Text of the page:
Figure 3-7.Single-input, single-output differential amplifier.
When the input signal developed by R1 goes positive, the current through Q1 increases. This
increased current causes a positive-going signal at the top of R3. This signal is felt on the emitter of Q2.
Since the base of Q2 is grounded, the current through Q2 decreases with a positive-going signal on the
emitter. This decreased current causes less voltage drop across R4. Therefore, the voltage at the bottom of
R4 increases and a positive-going signal is felt at the output.
When the input signal developed by R1 goes negative, the current through Q1 decreases. This
decreased current causes a negative-going signal at the top of R3. This signal is felt on the emitter of Q2.
When the emitter of Q2 goes negative, the current through Q2 increases. This increased current causes
more of a voltage drop across R4. Therefore, the voltage at the bottom of R4 decreases and a negative-
going signal is felt at the output.
This single-input, single-output, differential amplifier is very similar to a single-transistor amplifier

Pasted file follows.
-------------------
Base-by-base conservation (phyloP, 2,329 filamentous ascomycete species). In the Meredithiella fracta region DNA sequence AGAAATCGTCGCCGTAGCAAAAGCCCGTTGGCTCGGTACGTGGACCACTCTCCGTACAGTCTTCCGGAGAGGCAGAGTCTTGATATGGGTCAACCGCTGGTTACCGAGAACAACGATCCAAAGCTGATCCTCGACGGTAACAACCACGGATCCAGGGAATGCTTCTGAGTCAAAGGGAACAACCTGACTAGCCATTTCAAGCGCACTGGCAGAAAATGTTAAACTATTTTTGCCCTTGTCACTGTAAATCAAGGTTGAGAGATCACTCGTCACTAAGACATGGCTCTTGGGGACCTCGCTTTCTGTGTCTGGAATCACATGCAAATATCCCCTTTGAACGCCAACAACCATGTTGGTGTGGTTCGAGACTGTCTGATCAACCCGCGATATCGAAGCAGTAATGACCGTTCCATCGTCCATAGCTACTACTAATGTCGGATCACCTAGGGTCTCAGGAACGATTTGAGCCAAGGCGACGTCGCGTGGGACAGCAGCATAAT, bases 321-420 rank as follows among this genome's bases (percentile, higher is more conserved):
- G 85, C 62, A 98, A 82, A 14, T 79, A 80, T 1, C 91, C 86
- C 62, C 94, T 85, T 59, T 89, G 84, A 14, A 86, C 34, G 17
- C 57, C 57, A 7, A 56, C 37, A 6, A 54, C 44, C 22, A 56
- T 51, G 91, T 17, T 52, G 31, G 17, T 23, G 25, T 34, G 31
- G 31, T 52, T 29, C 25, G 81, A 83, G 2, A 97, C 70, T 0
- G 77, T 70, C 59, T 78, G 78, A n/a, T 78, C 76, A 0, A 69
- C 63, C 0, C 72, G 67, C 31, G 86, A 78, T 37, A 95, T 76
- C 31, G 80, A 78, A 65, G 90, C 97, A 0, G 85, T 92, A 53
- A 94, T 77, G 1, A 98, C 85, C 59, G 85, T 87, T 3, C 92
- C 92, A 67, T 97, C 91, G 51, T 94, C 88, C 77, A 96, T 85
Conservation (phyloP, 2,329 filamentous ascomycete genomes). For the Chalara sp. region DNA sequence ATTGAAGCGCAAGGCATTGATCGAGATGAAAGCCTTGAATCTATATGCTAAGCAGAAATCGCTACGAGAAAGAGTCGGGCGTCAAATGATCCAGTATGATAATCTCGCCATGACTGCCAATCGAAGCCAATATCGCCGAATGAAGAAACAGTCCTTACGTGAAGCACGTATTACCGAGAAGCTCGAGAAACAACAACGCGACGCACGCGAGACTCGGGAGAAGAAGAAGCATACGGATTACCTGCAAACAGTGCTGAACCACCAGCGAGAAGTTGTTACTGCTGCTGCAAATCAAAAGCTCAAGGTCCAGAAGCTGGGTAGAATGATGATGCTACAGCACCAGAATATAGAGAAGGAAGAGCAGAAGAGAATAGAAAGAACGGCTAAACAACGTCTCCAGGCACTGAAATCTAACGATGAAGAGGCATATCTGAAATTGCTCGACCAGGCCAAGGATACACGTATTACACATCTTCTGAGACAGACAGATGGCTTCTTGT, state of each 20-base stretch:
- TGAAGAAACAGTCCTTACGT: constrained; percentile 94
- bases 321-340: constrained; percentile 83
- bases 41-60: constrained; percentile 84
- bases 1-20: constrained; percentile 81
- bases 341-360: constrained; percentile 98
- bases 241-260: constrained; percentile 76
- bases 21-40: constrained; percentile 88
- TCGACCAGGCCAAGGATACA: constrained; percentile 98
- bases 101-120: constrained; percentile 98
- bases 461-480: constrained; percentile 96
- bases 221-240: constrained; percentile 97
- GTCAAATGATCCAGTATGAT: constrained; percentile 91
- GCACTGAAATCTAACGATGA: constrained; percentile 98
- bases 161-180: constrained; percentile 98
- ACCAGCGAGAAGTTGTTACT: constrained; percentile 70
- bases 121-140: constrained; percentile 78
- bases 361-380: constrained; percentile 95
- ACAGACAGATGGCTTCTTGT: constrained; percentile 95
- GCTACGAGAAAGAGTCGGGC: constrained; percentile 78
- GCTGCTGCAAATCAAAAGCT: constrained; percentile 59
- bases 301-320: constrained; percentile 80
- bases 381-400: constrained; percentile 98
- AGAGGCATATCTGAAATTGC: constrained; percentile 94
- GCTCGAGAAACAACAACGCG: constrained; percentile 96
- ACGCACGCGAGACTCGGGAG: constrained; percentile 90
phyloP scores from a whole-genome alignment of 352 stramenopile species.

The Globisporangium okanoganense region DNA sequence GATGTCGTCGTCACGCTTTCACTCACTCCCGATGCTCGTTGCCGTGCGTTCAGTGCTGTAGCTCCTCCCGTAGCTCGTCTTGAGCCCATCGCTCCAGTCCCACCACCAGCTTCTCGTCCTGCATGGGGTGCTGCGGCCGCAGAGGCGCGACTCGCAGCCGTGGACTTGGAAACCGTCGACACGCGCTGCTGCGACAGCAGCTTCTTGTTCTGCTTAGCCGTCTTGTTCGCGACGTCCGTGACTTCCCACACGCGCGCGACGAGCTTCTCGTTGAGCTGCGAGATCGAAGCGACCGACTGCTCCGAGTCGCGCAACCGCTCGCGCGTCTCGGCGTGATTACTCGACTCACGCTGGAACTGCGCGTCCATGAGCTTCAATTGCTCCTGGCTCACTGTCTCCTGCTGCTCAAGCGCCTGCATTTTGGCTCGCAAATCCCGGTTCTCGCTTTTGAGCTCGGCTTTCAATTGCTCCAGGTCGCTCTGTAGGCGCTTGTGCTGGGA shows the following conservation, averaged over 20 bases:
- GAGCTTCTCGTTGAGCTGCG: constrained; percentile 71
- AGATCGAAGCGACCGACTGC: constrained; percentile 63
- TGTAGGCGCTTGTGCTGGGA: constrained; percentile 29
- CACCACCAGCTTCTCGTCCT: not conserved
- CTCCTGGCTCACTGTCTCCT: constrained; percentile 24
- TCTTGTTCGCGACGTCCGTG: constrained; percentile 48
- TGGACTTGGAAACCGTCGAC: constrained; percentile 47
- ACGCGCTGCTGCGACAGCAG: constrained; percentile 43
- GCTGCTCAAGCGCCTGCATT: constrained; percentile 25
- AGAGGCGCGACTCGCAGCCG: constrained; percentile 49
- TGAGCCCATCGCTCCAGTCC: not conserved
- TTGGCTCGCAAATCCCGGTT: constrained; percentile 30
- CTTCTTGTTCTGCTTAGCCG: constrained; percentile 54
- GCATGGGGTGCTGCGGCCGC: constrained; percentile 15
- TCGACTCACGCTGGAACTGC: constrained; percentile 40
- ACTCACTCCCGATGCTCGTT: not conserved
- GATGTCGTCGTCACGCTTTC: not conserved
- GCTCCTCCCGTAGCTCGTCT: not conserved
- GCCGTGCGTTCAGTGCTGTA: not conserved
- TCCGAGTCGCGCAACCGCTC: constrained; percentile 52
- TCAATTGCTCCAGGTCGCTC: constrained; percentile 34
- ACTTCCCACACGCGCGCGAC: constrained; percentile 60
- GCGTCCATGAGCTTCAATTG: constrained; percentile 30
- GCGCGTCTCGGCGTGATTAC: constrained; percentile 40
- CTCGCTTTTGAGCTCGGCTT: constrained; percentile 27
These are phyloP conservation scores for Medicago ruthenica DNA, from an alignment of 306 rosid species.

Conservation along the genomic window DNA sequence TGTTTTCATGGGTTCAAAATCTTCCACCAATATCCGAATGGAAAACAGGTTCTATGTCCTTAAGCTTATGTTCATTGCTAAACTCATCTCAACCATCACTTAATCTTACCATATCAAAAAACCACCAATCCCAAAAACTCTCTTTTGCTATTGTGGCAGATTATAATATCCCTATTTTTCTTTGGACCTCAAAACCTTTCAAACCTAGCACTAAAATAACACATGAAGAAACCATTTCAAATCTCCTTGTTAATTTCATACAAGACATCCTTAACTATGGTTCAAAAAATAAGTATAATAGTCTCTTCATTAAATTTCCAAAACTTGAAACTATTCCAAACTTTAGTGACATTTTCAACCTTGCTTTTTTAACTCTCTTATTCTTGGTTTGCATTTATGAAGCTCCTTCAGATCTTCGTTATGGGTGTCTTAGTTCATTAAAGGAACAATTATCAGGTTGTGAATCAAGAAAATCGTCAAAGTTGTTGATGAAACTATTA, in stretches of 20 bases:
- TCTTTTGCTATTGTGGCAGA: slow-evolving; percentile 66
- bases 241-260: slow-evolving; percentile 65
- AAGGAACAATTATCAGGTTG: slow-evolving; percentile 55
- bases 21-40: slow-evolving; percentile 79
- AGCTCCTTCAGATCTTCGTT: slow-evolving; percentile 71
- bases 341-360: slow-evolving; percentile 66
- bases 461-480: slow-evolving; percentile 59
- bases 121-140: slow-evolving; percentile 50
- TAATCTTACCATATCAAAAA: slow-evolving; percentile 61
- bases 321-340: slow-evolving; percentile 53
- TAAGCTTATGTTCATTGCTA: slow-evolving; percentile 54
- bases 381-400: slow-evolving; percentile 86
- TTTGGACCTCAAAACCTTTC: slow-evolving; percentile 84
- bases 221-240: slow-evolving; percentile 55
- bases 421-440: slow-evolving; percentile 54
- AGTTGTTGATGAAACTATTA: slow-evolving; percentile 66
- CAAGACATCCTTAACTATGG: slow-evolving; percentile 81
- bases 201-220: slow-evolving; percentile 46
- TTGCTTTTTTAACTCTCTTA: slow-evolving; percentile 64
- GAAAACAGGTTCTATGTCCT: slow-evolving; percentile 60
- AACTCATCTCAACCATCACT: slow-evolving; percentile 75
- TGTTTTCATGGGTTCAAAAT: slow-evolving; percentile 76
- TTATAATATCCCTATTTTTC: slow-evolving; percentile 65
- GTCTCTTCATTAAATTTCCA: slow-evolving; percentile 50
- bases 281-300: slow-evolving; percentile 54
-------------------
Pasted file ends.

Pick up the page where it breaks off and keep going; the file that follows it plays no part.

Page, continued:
as far as input and output signals are concerned. This use of a differential amplifier does provide
amplification of a.c. or d.c. signals but does not take full advantage of the characteristics of a differential
SINGLE-INPUT, DIFFERENTIAL-OUTPUT, DIFFERENTIAL AMPLIFIER
In chapter one of this module you were shown several phase splitters. You should remember that a
phase splitter provides two outputs from a single input. These two outputs are 180 degrees out of phase
with each other. The single-input, differential-output, differential amplifier will do the same thing.
Figure 3-8 shows a differential amplifier with one input (the base of Q1) and two outputs (the
collectors of Q1 and Q2). One output is in phase with the input signal, and the other output is 180 degrees
out of phase with the input signal. The outputs are differential outputs.